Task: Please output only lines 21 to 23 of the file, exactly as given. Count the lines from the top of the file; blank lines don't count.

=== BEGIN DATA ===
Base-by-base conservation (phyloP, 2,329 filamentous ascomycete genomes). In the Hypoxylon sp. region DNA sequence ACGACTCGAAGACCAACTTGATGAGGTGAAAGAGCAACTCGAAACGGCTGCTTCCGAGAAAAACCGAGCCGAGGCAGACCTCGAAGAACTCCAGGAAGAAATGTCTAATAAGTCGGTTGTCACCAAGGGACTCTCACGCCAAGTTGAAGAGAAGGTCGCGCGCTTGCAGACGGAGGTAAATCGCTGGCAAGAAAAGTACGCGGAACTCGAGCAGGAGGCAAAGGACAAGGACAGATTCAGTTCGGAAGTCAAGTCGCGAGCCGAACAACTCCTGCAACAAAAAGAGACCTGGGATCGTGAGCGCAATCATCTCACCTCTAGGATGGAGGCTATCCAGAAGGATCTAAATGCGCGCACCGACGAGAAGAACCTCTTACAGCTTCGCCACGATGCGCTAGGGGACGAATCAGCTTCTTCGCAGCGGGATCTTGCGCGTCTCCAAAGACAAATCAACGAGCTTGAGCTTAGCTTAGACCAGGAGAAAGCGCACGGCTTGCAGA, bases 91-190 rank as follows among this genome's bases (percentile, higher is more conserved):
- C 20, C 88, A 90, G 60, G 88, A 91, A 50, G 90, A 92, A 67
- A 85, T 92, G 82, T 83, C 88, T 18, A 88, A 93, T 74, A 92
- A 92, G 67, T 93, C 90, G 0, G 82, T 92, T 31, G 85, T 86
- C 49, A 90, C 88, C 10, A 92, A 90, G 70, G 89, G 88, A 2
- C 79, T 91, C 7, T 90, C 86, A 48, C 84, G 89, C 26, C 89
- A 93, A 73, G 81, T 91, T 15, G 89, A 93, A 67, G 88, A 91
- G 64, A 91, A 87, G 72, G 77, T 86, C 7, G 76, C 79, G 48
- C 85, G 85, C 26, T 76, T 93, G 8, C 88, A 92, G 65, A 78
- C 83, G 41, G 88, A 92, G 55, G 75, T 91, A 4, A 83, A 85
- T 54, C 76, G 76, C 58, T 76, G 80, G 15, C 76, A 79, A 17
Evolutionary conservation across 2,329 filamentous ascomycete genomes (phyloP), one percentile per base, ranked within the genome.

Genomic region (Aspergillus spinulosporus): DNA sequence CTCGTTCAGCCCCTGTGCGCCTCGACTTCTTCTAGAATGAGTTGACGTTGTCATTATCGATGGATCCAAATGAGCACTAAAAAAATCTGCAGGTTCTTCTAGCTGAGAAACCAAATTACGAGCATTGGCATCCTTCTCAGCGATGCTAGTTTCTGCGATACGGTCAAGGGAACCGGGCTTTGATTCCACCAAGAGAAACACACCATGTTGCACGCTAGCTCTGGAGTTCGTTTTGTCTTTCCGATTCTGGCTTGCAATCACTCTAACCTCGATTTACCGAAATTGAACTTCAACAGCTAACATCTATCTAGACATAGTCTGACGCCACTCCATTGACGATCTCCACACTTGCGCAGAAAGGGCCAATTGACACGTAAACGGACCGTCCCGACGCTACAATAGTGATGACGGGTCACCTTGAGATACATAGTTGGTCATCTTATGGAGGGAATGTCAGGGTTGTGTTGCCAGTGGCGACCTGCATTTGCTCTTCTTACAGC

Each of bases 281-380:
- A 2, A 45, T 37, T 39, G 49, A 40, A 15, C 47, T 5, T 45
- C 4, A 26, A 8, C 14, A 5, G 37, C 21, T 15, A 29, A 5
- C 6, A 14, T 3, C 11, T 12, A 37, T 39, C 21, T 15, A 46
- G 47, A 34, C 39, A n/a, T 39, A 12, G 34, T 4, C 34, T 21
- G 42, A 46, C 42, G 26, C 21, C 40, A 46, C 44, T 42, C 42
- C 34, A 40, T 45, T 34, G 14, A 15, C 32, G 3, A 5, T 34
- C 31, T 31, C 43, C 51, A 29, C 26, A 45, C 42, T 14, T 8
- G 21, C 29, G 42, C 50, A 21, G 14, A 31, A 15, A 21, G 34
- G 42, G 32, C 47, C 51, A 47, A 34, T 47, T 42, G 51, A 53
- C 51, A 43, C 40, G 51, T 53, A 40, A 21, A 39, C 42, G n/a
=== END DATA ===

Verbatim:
- C 31, T 31, C 43, C 51, A 29, C 26, A 45, C 42, T 14, T 8
- G 21, C 29, G 42, C 50, A 21, G 14, A 31, A 15, A 21, G 34
- G 42, G 32, C 47, C 51, A 47, A 34, T 47, T 42, G 51, A 53